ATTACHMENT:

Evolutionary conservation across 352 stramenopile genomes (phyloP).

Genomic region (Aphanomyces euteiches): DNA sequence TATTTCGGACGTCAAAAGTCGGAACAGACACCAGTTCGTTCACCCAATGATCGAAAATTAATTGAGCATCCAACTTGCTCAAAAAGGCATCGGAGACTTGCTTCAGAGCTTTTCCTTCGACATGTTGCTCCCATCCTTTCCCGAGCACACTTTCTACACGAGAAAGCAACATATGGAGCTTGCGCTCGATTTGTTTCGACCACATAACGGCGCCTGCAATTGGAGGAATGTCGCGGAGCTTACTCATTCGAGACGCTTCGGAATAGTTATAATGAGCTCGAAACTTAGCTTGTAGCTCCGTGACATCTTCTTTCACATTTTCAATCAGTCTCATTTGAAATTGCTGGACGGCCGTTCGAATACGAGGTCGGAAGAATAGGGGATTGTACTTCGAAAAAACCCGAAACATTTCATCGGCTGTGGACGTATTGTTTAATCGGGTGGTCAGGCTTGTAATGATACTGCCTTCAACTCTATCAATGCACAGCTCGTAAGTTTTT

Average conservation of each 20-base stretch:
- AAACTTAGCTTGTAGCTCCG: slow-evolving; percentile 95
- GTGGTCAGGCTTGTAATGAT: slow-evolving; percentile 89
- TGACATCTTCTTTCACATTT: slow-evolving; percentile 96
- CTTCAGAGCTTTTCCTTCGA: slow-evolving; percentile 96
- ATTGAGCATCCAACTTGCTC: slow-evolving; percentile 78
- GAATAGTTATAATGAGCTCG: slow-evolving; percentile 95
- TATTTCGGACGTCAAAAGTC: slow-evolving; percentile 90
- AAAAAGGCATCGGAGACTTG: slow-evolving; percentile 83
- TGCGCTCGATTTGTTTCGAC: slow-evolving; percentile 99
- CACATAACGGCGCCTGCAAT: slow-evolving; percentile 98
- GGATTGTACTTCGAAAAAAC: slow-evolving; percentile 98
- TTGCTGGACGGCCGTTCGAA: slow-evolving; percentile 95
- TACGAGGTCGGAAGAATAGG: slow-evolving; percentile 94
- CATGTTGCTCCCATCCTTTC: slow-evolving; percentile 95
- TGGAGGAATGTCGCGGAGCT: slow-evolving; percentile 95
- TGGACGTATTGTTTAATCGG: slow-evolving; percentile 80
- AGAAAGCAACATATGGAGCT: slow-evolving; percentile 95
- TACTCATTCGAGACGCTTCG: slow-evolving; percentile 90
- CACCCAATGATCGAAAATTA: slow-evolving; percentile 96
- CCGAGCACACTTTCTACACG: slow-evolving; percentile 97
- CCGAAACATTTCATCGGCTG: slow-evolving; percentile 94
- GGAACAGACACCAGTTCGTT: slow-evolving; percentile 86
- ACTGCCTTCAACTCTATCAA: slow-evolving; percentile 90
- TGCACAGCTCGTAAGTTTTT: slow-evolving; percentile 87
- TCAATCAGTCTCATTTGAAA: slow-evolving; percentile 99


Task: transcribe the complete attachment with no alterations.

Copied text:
Evolutionary conservation across 352 stramenopile genomes (phyloP).

Genomic region (Aphanomyces euteiches): DNA sequence TATTTCGGACGTCAAAAGTCGGAACAGACACCAGTTCGTTCACCCAATGATCGAAAATTAATTGAGCATCCAACTTGCTCAAAAAGGCATCGGAGACTTGCTTCAGAGCTTTTCCTTCGACATGTTGCTCCCATCCTTTCCCGAGCACACTTTCTACACGAGAAAGCAACATATGGAGCTTGCGCTCGATTTGTTTCGACCACATAACGGCGCCTGCAATTGGAGGAATGTCGCGGAGCTTACTCATTCGAGACGCTTCGGAATAGTTATAATGAGCTCGAAACTTAGCTTGTAGCTCCGTGACATCTTCTTTCACATTTTCAATCAGTCTCATTTGAAATTGCTGGACGGCCGTTCGAATACGAGGTCGGAAGAATAGGGGATTGTACTTCGAAAAAACCCGAAACATTTCATCGGCTGTGGACGTATTGTTTAATCGGGTGGTCAGGCTTGTAATGATACTGCCTTCAACTCTATCAATGCACAGCTCGTAAGTTTTT

Average conservation of each 20-base stretch:
- AAACTTAGCTTGTAGCTCCG: slow-evolving; percentile 95
- GTGGTCAGGCTTGTAATGAT: slow-evolving; percentile 89
- TGACATCTTCTTTCACATTT: slow-evolving; percentile 96
- CTTCAGAGCTTTTCCTTCGA: slow-evolving; percentile 96
- ATTGAGCATCCAACTTGCTC: slow-evolving; percentile 78
- GAATAGTTATAATGAGCTCG: slow-evolving; percentile 95
- TATTTCGGACGTCAAAAGTC: slow-evolving; percentile 90
- AAAAAGGCATCGGAGACTTG: slow-evolving; percentile 83
- TGCGCTCGATTTGTTTCGAC: slow-evolving; percentile 99
- CACATAACGGCGCCTGCAAT: slow-evolving; percentile 98
- GGATTGTACTTCGAAAAAAC: slow-evolving; percentile 98
- TTGCTGGACGGCCGTTCGAA: slow-evolving; percentile 95
- TACGAGGTCGGAAGAATAGG: slow-evolving; percentile 94
- CATGTTGCTCCCATCCTTTC: slow-evolving; percentile 95
- TGGAGGAATGTCGCGGAGCT: slow-evolving; percentile 95
- TGGACGTATTGTTTAATCGG: slow-evolving; percentile 80
- AGAAAGCAACATATGGAGCT: slow-evolving; percentile 95
- TACTCATTCGAGACGCTTCG: slow-evolving; percentile 90
- CACCCAATGATCGAAAATTA: slow-evolving; percentile 96
- CCGAGCACACTTTCTACACG: slow-evolving; percentile 97
- CCGAAACATTTCATCGGCTG: slow-evolving; percentile 94
- GGAACAGACACCAGTTCGTT: slow-evolving; percentile 86
- ACTGCCTTCAACTCTATCAA: slow-evolving; percentile 90
- TGCACAGCTCGTAAGTTTTT: slow-evolving; percentile 87
- TCAATCAGTCTCATTTGAAA: slow-evolving; percentile 99